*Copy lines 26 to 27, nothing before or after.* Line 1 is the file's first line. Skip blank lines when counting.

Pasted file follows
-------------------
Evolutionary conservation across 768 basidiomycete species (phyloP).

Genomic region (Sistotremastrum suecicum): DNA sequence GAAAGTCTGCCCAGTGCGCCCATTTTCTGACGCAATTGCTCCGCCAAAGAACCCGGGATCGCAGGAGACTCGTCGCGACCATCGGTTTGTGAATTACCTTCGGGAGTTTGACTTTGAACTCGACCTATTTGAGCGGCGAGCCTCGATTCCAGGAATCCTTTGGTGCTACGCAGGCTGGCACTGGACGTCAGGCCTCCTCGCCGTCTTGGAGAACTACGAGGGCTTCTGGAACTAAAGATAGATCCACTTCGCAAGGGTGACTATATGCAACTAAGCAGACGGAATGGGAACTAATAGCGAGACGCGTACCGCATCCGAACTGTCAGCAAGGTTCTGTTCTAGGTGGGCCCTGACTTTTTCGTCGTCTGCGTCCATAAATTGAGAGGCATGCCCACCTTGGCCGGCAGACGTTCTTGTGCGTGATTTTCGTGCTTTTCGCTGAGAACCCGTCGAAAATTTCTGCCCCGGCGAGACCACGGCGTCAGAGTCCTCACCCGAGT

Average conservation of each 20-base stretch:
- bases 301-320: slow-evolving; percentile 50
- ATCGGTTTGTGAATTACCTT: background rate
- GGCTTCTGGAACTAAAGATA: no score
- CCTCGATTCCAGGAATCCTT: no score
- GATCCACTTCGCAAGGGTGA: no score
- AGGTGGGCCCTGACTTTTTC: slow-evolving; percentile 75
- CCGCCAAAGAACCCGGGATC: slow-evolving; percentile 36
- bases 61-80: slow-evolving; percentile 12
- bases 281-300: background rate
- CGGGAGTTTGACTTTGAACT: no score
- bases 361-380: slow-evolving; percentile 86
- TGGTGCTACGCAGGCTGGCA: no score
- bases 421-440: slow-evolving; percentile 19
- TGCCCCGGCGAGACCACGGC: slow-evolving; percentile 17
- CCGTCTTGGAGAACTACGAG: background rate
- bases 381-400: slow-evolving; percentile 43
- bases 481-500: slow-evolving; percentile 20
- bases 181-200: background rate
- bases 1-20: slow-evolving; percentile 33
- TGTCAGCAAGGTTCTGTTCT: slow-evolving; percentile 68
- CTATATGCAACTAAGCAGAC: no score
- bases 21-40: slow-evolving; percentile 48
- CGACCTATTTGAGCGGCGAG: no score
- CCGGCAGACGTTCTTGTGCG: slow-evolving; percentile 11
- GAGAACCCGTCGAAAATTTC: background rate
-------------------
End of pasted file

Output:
- CGACCTATTTGAGCGGCGAG: no score
- CCGGCAGACGTTCTTGTGCG: slow-evolving; percentile 11